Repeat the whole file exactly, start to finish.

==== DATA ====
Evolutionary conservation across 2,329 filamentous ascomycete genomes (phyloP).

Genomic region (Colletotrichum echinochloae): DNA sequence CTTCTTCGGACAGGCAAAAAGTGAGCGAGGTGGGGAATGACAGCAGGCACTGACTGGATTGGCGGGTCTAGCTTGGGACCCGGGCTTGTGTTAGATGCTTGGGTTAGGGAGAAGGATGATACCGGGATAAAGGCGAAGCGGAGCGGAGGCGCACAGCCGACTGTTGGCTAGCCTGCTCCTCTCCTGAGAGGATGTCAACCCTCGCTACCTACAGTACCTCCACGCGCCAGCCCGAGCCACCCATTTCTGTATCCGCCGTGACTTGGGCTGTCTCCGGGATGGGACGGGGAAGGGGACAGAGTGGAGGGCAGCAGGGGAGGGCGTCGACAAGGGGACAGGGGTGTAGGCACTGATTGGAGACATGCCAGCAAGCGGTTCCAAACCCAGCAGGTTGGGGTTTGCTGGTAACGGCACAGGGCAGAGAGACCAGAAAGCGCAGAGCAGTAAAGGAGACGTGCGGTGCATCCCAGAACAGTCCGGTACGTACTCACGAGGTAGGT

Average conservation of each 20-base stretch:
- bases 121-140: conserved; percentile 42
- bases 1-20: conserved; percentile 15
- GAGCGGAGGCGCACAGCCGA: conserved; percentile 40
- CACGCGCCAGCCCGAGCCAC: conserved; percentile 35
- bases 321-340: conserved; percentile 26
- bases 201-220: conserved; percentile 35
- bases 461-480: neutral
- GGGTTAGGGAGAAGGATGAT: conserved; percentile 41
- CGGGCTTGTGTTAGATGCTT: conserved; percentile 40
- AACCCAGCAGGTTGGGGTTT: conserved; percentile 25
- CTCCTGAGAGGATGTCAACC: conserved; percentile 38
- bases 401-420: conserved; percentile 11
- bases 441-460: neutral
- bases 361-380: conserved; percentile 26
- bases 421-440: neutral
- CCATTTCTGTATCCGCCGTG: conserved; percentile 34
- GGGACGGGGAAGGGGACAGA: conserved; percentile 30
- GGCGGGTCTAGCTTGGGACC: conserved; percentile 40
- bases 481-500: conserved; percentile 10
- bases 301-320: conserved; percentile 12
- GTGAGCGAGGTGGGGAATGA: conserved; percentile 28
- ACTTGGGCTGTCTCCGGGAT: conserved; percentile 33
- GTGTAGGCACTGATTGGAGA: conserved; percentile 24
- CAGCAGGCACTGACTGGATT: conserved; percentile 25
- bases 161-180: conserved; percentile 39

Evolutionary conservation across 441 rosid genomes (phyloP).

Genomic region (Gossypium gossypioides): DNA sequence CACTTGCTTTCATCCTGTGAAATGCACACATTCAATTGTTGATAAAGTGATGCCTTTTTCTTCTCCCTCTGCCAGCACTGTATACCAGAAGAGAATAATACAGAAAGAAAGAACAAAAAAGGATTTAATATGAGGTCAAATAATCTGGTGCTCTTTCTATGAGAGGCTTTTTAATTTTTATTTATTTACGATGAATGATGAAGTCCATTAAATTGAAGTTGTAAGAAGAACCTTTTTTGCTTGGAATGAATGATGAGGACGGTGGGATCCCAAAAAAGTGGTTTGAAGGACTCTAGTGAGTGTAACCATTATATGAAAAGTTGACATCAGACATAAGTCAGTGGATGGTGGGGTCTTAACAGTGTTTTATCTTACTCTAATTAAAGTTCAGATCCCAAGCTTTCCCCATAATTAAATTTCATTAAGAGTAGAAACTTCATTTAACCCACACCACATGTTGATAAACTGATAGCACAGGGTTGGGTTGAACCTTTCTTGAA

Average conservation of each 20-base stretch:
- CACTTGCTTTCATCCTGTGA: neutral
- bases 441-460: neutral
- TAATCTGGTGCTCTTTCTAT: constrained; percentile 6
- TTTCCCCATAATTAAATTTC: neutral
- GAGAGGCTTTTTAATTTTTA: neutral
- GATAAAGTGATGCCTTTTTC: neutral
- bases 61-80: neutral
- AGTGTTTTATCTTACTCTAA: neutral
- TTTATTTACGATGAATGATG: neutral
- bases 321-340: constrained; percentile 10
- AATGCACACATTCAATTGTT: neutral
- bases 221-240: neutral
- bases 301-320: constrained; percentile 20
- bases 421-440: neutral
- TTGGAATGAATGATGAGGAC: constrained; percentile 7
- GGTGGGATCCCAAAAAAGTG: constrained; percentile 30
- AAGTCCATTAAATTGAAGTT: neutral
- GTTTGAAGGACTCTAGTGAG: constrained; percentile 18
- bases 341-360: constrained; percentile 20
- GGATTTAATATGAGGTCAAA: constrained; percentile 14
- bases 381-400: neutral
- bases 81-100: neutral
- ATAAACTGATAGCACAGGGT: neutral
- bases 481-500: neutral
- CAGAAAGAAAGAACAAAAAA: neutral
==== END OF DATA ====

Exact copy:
Evolutionary conservation across 2,329 filamentous ascomycete genomes (phyloP).

Genomic region (Colletotrichum echinochloae): DNA sequence CTTCTTCGGACAGGCAAAAAGTGAGCGAGGTGGGGAATGACAGCAGGCACTGACTGGATTGGCGGGTCTAGCTTGGGACCCGGGCTTGTGTTAGATGCTTGGGTTAGGGAGAAGGATGATACCGGGATAAAGGCGAAGCGGAGCGGAGGCGCACAGCCGACTGTTGGCTAGCCTGCTCCTCTCCTGAGAGGATGTCAACCCTCGCTACCTACAGTACCTCCACGCGCCAGCCCGAGCCACCCATTTCTGTATCCGCCGTGACTTGGGCTGTCTCCGGGATGGGACGGGGAAGGGGACAGAGTGGAGGGCAGCAGGGGAGGGCGTCGACAAGGGGACAGGGGTGTAGGCACTGATTGGAGACATGCCAGCAAGCGGTTCCAAACCCAGCAGGTTGGGGTTTGCTGGTAACGGCACAGGGCAGAGAGACCAGAAAGCGCAGAGCAGTAAAGGAGACGTGCGGTGCATCCCAGAACAGTCCGGTACGTACTCACGAGGTAGGT

Average conservation of each 20-base stretch:
- bases 121-140: conserved; percentile 42
- bases 1-20: conserved; percentile 15
- GAGCGGAGGCGCACAGCCGA: conserved; percentile 40
- CACGCGCCAGCCCGAGCCAC: conserved; percentile 35
- bases 321-340: conserved; percentile 26
- bases 201-220: conserved; percentile 35
- bases 461-480: neutral
- GGGTTAGGGAGAAGGATGAT: conserved; percentile 41
- CGGGCTTGTGTTAGATGCTT: conserved; percentile 40
- AACCCAGCAGGTTGGGGTTT: conserved; percentile 25
- CTCCTGAGAGGATGTCAACC: conserved; percentile 38
- bases 401-420: conserved; percentile 11
- bases 441-460: neutral
- bases 361-380: conserved; percentile 26
- bases 421-440: neutral
- CCATTTCTGTATCCGCCGTG: conserved; percentile 34
- GGGACGGGGAAGGGGACAGA: conserved; percentile 30
- GGCGGGTCTAGCTTGGGACC: conserved; percentile 40
- bases 481-500: conserved; percentile 10
- bases 301-320: conserved; percentile 12
- GTGAGCGAGGTGGGGAATGA: conserved; percentile 28
- ACTTGGGCTGTCTCCGGGAT: conserved; percentile 33
- GTGTAGGCACTGATTGGAGA: conserved; percentile 24
- CAGCAGGCACTGACTGGATT: conserved; percentile 25
- bases 161-180: conserved; percentile 39

Evolutionary conservation across 441 rosid genomes (phyloP).

Genomic region (Gossypium gossypioides): DNA sequence CACTTGCTTTCATCCTGTGAAATGCACACATTCAATTGTTGATAAAGTGATGCCTTTTTCTTCTCCCTCTGCCAGCACTGTATACCAGAAGAGAATAATACAGAAAGAAAGAACAAAAAAGGATTTAATATGAGGTCAAATAATCTGGTGCTCTTTCTATGAGAGGCTTTTTAATTTTTATTTATTTACGATGAATGATGAAGTCCATTAAATTGAAGTTGTAAGAAGAACCTTTTTTGCTTGGAATGAATGATGAGGACGGTGGGATCCCAAAAAAGTGGTTTGAAGGACTCTAGTGAGTGTAACCATTATATGAAAAGTTGACATCAGACATAAGTCAGTGGATGGTGGGGTCTTAACAGTGTTTTATCTTACTCTAATTAAAGTTCAGATCCCAAGCTTTCCCCATAATTAAATTTCATTAAGAGTAGAAACTTCATTTAACCCACACCACATGTTGATAAACTGATAGCACAGGGTTGGGTTGAACCTTTCTTGAA

Average conservation of each 20-base stretch:
- CACTTGCTTTCATCCTGTGA: neutral
- bases 441-460: neutral
- TAATCTGGTGCTCTTTCTAT: constrained; percentile 6
- TTTCCCCATAATTAAATTTC: neutral
- GAGAGGCTTTTTAATTTTTA: neutral
- GATAAAGTGATGCCTTTTTC: neutral
- bases 61-80: neutral
- AGTGTTTTATCTTACTCTAA: neutral
- TTTATTTACGATGAATGATG: neutral
- bases 321-340: constrained; percentile 10
- AATGCACACATTCAATTGTT: neutral
- bases 221-240: neutral
- bases 301-320: constrained; percentile 20
- bases 421-440: neutral
- TTGGAATGAATGATGAGGAC: constrained; percentile 7
- GGTGGGATCCCAAAAAAGTG: constrained; percentile 30
- AAGTCCATTAAATTGAAGTT: neutral
- GTTTGAAGGACTCTAGTGAG: constrained; percentile 18
- bases 341-360: constrained; percentile 20
- GGATTTAATATGAGGTCAAA: constrained; percentile 14
- bases 381-400: neutral
- bases 81-100: neutral
- ATAAACTGATAGCACAGGGT: neutral
- bases 481-500: neutral
- CAGAAAGAAAGAACAAAAAA: neutral